(TODAY VENEZUELA) – “Venezuela does not look like defaulting in 2015,” said José Ignacio Guarino, a professor in the area of finances and securities market.
He explained that Venezuela has paid almost half of the outlays on account of principal and interest for debt maturity. “Bond 2015, which was for 1.3 billion euros, has been paid and, apparently, (state-run oil company) Pdvsa has saved between USD 2 billion and USD 6 billion. If so, officially, the coverage will be there to meet debt commitments this year,” Professor Guarino said.
The scholar said that from 2015 through 2019 the outlays on account of debt maturity amount to USD 52 billion.
“We have a very complicated economy, but there is still time to make the necessary corrections,” he stressed.
In his opinion, such corrections include the fact that the government should take on formal devaluation, with a fiscal impact. “I cannot settle 70% of imported goods at an exchange rate of VEB 6.30 per US dollar, when I have another exchange rate at VEB 200, because, at the end of the day, I will have fewer bolivars for the dollars that are not entering, which are fewer and fewer. All that we need to do is maximizing those dollars,” he elaborated.
Guarino recalled the proposal made in this regard by former Minister of Petroleum and Mining Rafael Ramírez to implement a dual exchange rate. To his mind, it is one of the options to correct economic distortions.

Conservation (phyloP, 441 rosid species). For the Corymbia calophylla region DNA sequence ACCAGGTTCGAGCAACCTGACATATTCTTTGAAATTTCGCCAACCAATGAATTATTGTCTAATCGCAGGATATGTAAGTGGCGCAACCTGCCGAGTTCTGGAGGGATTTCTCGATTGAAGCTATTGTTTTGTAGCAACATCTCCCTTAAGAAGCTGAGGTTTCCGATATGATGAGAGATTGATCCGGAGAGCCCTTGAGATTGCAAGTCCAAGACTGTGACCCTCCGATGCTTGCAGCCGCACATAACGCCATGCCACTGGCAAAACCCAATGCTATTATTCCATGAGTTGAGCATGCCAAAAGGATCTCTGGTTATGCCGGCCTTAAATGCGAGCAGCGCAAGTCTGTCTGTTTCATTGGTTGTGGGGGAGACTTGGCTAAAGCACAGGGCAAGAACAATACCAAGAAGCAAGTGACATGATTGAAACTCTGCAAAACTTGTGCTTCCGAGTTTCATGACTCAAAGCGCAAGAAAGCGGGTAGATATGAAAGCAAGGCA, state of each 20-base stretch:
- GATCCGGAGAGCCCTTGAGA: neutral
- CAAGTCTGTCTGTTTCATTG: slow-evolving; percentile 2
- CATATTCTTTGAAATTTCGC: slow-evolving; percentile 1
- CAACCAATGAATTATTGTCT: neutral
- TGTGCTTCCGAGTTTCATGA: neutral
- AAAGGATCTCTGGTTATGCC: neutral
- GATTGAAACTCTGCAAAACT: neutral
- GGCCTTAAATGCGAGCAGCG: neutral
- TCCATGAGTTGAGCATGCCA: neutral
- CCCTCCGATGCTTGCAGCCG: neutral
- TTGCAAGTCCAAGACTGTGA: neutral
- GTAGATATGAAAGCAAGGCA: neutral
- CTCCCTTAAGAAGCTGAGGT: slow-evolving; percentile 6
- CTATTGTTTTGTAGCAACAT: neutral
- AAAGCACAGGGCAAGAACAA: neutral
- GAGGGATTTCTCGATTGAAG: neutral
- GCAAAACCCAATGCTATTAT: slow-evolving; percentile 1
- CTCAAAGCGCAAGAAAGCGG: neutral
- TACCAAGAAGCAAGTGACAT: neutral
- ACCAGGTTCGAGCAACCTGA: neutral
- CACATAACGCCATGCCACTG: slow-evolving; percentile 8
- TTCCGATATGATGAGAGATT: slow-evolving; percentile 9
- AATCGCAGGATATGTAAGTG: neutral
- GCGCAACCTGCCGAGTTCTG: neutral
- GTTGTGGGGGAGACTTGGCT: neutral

He also recommended disciplining public spending, although in an electoral year as this one it is expected to be high.
In his view, setting an exchange rate is rather complicated and, although the domestic economy is implicitly based on the US dollar at the black market exchange rate, he discourages the use of a foreign currency governing the Venezuelan economy. “We have a dollar-based economy to spend, but not in terms of income.”
As a whole, rather than a dollar-based economy, the expert suggested expanding the income of foreign currency. In addition, in the event of a dollar-based economy, the Central Bank of Venezuela could eventually lose its autonomy.
“There is much volatility in Venezuela, because (international) reserves change everyday; that is, they go down, whereas narrow money increases,” Guarino concluded.
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